Are Celebrities Worth It?

CELEBRITIES too have timers attached to them. The catch is: it’s not so easily visible. Especially, when they become immensely indispensable to the advertising industry. It takes special skill to realise that every so often, there comes a time, when after a successful run, many celebrities run out of steam. It requires extra-sensory perception to realise that their presence alone is not enough to empty out shop 

Is superstar Amitabh Bachchan facing such a crisis? If you look at the iconic actor’s career graph outside Bollywood, using KBC-1 as the starting point, Mr Bachchan has put his considerable influence behind a number of products — colas, over-thecounter medical products, chocolates, pens, financial institutions, suitings, and so on. But, when he tried his hand at political advertising during the recently concluded UP elections, Mr Bachchan faced a barrage of derision. Besides, probably for the first time in his advertising career, Mr Bachchan’s appearance alone was not enough to ensure the success of an idea, service or a product (Mulayam Singh Yadav in this 

So, should we write off Mr Bachchan or treat this as a one-off debacle? Intuitively, it seems Mr Bachchan will continue to remain at the crease for some more time to come, but a host of lesser celebrities may have to bid farewell to the greasepaint. The current spree of celebrity advertising has refocused attention on an issue that keeps rearing its head time and again: is the advertising industry bereft of ideas and exhibiting over-reliance on the tried and tested? In fact, it is believed that the practice of using famous personalities in advertising started more than a century ago. But, the moot issue here is: has the industry been overdoing it? 


Some of the biggest brands in the world have never used a celebrity. Interestingly though, the models they used became celebrities overnight. For example, the Marlboro man has been subjected to several studies and newspapers have carried detailed stories about his personal life, including whether he is a smoker or not. In simple terms, a myth grew around an ordinary man only because smokers saw him as an aspirational character. Closer home, Surf was able to stave off competition from pesky neophyte Nirma with a little help from Lalitaji, a non-celebrity who came to epitomise the ideal housewife — truckloads of common sense, ability to bargain and, ultimately, an innate idea of how to wrest the best for home and family. The trick in this kind of non-celebrity advertising was selecting a proximate proxy for the demographic profile of the target consumer.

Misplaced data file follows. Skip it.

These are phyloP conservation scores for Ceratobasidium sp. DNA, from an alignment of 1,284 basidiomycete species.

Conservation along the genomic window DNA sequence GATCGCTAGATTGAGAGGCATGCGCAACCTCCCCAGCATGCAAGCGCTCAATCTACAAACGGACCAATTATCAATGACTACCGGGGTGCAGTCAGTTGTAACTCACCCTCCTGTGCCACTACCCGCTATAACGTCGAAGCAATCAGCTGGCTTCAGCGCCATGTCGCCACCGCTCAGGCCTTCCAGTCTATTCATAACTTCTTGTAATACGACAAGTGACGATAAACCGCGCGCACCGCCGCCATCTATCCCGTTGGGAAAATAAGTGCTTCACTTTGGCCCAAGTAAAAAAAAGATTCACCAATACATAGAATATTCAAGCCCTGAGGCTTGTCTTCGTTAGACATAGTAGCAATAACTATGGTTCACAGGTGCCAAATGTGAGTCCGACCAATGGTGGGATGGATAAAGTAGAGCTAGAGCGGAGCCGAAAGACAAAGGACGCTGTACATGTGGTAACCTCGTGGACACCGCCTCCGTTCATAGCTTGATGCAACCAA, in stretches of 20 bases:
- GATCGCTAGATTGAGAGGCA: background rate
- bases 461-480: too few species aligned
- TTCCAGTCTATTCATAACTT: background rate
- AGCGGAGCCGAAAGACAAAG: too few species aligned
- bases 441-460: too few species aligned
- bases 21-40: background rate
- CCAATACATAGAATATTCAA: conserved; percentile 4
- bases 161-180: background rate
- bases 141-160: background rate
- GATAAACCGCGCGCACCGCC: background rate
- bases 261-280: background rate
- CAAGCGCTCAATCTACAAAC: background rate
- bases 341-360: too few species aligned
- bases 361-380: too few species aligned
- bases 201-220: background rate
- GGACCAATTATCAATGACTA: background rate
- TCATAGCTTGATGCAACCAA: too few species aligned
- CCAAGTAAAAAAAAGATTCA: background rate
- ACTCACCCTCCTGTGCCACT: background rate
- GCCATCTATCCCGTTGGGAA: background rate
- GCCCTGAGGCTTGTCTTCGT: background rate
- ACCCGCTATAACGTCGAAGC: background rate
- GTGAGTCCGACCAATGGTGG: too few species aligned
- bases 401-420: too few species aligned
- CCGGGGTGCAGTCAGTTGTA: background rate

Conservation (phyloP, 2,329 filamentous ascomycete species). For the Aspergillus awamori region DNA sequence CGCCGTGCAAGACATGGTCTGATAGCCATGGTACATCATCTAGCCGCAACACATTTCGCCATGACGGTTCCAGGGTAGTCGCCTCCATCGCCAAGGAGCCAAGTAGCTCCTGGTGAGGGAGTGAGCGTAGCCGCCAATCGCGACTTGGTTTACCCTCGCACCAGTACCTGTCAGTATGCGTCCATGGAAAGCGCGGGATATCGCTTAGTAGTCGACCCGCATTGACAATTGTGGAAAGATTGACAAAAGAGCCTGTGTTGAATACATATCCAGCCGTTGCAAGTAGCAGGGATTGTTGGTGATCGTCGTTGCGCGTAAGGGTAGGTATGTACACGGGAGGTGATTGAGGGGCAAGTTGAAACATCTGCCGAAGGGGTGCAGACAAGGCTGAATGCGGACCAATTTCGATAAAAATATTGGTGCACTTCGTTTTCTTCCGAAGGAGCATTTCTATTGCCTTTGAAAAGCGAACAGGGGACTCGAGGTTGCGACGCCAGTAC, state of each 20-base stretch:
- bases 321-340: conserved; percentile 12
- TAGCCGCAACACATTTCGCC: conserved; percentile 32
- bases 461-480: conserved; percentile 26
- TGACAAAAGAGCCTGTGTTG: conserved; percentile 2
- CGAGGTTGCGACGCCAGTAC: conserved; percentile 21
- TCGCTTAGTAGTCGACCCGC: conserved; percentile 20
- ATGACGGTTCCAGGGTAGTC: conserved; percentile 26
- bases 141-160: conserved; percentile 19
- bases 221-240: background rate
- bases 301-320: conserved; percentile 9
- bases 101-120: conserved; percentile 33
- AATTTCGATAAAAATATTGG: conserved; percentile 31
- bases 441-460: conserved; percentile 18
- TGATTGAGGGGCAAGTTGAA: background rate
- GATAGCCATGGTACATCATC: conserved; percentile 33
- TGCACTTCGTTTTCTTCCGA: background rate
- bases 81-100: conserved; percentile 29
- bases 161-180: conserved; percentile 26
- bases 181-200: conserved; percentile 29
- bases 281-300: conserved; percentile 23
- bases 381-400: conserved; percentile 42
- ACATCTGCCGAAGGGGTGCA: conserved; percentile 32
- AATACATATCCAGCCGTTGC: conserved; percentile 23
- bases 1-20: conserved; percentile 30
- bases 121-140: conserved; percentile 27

But then non-celebrity advertising can be of many kinds. Many products, such as Chrysler, even used its chief executive Lee Iococca to endorse the high quality of its products. Interviewing consumers and getting them to endorse the product on screen (think Dove) is another commonly used device as well. 



There have been many other successful non-celebrity icons too, some created especially for a particular brand. For example, Joe Camel became a successful poster-dromedary for Camel brand of cigarettes, Ronald as a kid magnet for McDonald’s, the Dough Boy used by Pillsbury. Fido Dido worked wonders for Pepsico brand 7-Up. An illustration of a naughty boy — called Gattu — by famous cartoonist RK Laxman mysteriously powered the success of Indian paint MNC, Asian Paints, for over 40 years. The boy became an icon, a mnemonic reminder of whatever the brand Asian Paints (and its sub-brands) represented. Then came a time when Asian Paints had to reconfigure itself and its strategy. That entailed a tough decision – Gattu had to be retired. He went gracefully but left behind an interesting thought. 


Marketing strategists must know exactly when to reduce their reliance on superstars. These icons can be extremely helpful on occasions, especially when there seems to be some convergence between the brand values and those personified by the star himself. But, they can spell trouble for the brands as well — as Pepsi found to its chagrin with Madonna, Michael Jackson and Mike Tyson. Or, when a cola company found out that while Britney Spears was publicly endorsing their product, in personal life she was consuming the product of a rival company. Or, when the celebrity spreads himself thin over too many brands simultaneously. Those wanting to figure out the right timing could probably keep an eye on the Davie-Brown Index, created by Davie Brown Entertainment, a part of the Omnicom network. The index helps measure a celebrity’s sway over consumers’ buying intention as well as his influence over the brand. But whatever index you use, the message is simple: you must know when it’s time to let go. And, when that time comes, let go you must.
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